Since the beginning of the sad saga of the Iraq war, the problem has been that the American people have argued the wrong issue.
In the beginning, it was the ill-fated hunt for weapons of mass destruction. Where were those danged things?
When the WMDs failed to turn up, the argument shifted to, “We have to fight 'em over there so we don't have to fight 'em over here,” as the Bush administration wrongly linked Saddam Hussein with 9-11 – a selling job so successful that some Americans still believe it today. Then it was to “rid the world of Saddam Hussein,” as President Bush started saying after the earlier arguments collapsed.
This summer, the success of the surge is the latest proof we are “winning.”
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But that still misses the more important issue: After more than five, bloody, frustrating, costly, incomprehensible years, the Iraq war isn't “winnable” under any circumstances because it wasn't worth fighting to begin with. I mean, if you bet $10 on a horse that gets you only $5 back if he wins, you haven't “won” anything.
Even if we win, we lose
But let's put the best face on the future of this sad, shattered country. Let's say “progress” continues and at some point in the near or distant future, the struggling Iraqi government indeed “stands up” and allows our soldiers at last to “stand down.” Let's say violence drops to the occasional car bomb and beheading, and we bring home all but a token force of “peacekeepers.”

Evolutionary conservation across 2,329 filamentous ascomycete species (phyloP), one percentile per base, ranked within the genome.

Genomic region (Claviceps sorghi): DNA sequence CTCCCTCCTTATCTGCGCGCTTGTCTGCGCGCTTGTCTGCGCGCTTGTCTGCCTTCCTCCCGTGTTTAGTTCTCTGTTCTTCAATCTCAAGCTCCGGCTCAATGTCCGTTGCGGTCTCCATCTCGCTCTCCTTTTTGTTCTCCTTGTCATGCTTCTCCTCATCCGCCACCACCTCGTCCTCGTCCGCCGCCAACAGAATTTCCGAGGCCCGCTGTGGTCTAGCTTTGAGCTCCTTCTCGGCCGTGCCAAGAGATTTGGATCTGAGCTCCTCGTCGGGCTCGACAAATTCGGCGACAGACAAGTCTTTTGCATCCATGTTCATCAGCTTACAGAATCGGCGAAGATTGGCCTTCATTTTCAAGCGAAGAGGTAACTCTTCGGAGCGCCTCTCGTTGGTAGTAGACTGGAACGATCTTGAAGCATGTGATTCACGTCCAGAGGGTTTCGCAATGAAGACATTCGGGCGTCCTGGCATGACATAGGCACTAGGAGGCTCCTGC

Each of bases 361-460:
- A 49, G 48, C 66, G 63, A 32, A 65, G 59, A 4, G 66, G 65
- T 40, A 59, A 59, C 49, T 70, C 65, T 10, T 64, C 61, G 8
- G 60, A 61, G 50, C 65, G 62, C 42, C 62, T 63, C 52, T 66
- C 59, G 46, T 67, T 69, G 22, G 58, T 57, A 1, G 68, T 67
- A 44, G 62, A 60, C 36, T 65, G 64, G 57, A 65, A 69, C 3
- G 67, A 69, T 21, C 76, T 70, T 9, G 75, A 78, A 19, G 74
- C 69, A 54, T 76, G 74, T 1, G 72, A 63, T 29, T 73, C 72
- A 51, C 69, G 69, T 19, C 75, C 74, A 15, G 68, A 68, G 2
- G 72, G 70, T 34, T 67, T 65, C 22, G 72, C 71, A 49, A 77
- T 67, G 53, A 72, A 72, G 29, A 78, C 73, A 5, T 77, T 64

Victory, we declare. But what exactly have we won?
Originally, our reason for invading was the imaginary WMDs. That was the only reason for launching this preemptive war.
How do I know this? Because if Saddam had surrendered his WMDs, the U.S. said at the time it would not invade. Saddam – with all his evilness – would still be in power today. The United States would not have fired a single shot to help the Iraqi people get rid of him.
But, alas, Saddam could not produce weapons he did not have. As a result, thousands of Americans died and thousands more are permanently disabled so that we could learn for ourselves that Saddam was telling the truth about his WMDs.
Until the current surge helped tamp down the violence, the U.S. stumbled through years of a disastrously boneheaded military strategy with too few, poorly equipped troops trying to tame a lawless country rife with centuries-old religious grudges. In the process, we:
Killed an unknown number of innocent Iraqi civilians. (Remember “We had to destroy the village to save it” in Vietnam?);
Destroyed most of Iraq's infrastructure, which you and I are paying to rebuild;
Provided al-Qaida with its best recruiting instrument;
Radicalized an unknown number of Middle East citizens who didn't previously hate us, and
Made us perhaps the most despised country in the world.
Your share: $13,000
The eventual economic cost to U.S. taxpayers of this “victory”? By one estimate, a breathtaking $3 trillion, which would be an average of $13,000 per American citizen. (When it was selling the war to us in 2003, the Bush administration's first estimate was a measly $30 billion.)
Haven't noticed a big jump yet in your taxes to pay for the war? That's because, rather than pay as we go, President Bush and Congress decided the war would go down easier with us if we borrowed most of the money to fight it.
Our children and grandchildren will have to pay it back, plus interest. Instead of paying as we go, President Bush and the Congress actually cut taxes. And we thanked them, applauding this lunacy and spending the extra money as fast as we got it. Shame on all of us.
If we “win” the Iraq war, all of the above – from burying thousands of America's bravest citizens to creating terrorists of the future to leaving our descendants with the bill – will be the price we have paid for the victory.
Does this sound like a victory to you?